Buffett, Dimon and Bezos haven't outlined how exactly they plan to lower health-care costs. Dimon gave a bit more detail Thursday on where they could focus their efforts.
"This is a long-term thing," Dimon said. "We're not looking for immediate success, but there are a lot of ideas out there. There are a lot of things that can be done better. We know the fraud, the administrative costs, we know overuse and underuse of various drugs and specialized procedures. We know the end of life often costs far more than it should and is far more painful than it should be, and with big data, there's so many things to do."
Some employees have asked Dimon what the partnership means for them. His response: "We're just going to try to do it better."
"And you should expect we're going to do it the right way with the same kind of heart we've had before, which will improve your lives and improve your wellness, improve the outcomes, give you more choice, which I believe you if you do all those things, it will effectively be cheaper," he said. "And you'll have much healthier employees."
The three companies aren't the first to take on rising health-care costs. Many have tried unsuccessfully over the years on their own or through alliances. Even Walmart, the nation's largest private employer, hasn't been able to change the system.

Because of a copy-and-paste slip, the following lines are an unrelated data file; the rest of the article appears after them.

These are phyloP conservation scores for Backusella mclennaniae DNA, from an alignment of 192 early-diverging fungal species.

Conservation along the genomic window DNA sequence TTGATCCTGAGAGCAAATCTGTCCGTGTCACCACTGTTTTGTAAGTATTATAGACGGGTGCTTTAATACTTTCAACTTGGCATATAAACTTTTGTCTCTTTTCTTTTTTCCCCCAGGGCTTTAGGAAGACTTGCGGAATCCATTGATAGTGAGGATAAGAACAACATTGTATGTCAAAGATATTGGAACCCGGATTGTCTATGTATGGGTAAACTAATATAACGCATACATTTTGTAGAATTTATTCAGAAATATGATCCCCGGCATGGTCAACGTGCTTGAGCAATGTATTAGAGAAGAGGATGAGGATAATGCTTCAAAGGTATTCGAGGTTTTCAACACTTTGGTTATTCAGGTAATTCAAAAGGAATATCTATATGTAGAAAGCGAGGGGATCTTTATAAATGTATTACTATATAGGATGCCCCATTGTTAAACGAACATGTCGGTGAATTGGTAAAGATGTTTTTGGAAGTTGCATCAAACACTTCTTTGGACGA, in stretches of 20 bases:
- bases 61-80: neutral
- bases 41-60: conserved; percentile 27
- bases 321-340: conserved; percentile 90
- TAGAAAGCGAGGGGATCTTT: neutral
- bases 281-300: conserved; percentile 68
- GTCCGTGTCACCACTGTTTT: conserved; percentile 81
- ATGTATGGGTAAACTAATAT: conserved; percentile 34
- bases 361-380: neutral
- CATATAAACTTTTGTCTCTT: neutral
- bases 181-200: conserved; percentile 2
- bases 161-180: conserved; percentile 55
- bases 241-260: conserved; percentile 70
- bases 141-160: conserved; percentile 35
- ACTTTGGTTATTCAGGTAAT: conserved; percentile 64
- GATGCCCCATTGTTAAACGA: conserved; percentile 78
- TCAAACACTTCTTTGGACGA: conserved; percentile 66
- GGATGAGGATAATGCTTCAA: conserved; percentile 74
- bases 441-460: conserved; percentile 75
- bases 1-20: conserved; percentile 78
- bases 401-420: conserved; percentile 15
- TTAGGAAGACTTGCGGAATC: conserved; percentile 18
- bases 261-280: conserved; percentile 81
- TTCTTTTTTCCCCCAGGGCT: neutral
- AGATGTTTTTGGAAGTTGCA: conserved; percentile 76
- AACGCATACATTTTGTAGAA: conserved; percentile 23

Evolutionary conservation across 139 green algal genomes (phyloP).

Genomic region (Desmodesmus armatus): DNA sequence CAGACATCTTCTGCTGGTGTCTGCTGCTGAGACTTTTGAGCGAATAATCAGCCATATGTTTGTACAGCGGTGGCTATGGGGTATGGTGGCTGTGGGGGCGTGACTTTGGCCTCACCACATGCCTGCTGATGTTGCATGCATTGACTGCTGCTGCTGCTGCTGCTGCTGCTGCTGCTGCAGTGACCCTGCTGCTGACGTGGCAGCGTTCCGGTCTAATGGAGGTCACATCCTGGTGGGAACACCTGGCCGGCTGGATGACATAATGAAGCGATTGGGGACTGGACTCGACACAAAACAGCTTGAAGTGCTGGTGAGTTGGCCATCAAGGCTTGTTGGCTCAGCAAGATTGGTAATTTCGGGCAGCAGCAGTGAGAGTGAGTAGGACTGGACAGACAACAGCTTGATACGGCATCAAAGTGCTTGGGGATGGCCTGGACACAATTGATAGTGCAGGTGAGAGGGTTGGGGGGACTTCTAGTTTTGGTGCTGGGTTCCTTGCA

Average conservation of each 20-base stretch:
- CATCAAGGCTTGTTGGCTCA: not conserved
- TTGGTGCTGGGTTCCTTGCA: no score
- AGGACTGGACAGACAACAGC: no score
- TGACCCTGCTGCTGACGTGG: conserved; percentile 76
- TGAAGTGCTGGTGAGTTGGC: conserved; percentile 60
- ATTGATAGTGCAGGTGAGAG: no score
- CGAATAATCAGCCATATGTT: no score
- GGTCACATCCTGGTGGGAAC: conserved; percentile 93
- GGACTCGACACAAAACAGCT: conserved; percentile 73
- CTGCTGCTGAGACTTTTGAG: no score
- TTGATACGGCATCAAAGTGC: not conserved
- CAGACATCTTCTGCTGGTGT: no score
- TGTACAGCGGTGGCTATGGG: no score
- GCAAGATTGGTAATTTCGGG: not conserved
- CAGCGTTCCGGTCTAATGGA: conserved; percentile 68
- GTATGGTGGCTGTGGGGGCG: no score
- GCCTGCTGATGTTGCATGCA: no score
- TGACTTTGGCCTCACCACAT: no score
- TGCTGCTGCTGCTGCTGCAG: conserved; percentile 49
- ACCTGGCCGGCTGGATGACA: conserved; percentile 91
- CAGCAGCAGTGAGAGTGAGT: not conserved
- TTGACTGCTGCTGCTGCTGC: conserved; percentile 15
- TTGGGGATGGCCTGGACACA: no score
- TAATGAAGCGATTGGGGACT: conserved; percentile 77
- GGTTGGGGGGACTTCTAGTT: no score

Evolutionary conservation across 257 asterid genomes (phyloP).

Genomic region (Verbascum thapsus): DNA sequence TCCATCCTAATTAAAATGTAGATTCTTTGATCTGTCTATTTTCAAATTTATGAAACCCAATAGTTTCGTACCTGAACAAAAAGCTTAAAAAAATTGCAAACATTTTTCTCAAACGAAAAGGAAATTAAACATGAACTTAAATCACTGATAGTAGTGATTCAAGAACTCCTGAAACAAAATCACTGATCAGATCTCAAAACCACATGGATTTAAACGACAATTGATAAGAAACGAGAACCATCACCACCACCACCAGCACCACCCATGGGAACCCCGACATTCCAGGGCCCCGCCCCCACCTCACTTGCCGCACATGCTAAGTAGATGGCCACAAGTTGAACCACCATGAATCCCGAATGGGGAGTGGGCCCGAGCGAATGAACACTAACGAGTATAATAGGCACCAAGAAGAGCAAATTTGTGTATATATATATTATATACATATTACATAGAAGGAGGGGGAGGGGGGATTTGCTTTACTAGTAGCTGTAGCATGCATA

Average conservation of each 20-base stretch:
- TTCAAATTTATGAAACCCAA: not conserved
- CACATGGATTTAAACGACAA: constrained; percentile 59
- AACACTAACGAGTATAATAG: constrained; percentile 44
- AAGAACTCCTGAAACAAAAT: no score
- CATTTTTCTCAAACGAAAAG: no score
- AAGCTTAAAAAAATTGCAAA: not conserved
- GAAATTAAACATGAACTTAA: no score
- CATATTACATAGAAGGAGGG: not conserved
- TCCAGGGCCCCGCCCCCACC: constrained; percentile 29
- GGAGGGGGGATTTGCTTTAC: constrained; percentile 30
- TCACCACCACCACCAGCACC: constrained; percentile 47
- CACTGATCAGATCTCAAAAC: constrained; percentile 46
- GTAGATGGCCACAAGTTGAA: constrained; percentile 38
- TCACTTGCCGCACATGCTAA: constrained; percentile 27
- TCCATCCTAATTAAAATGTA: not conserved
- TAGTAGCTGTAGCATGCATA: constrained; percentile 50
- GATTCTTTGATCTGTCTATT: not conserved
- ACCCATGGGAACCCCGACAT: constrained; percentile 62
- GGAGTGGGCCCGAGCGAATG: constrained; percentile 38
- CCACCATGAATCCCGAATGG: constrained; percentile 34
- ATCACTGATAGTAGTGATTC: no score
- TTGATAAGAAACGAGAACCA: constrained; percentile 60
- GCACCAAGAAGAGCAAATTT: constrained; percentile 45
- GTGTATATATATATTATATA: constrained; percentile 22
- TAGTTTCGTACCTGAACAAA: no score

Ana Gupte, senior health care services analyst at Leerink Partners, told CNBC's "Squawk Box" the industry is convinced the three can be disruptive. She pointed to Cigna, whose CEO, David Cordani, told CNBC in March he'd spoken to two of the three leaders.
"I don't think they have a blueprint yet" Gupte said. "And simultaneously, in parallel of anything, it's catalyzed a lot of change in event-driven investing opportunities in the public space and what private equity is doing."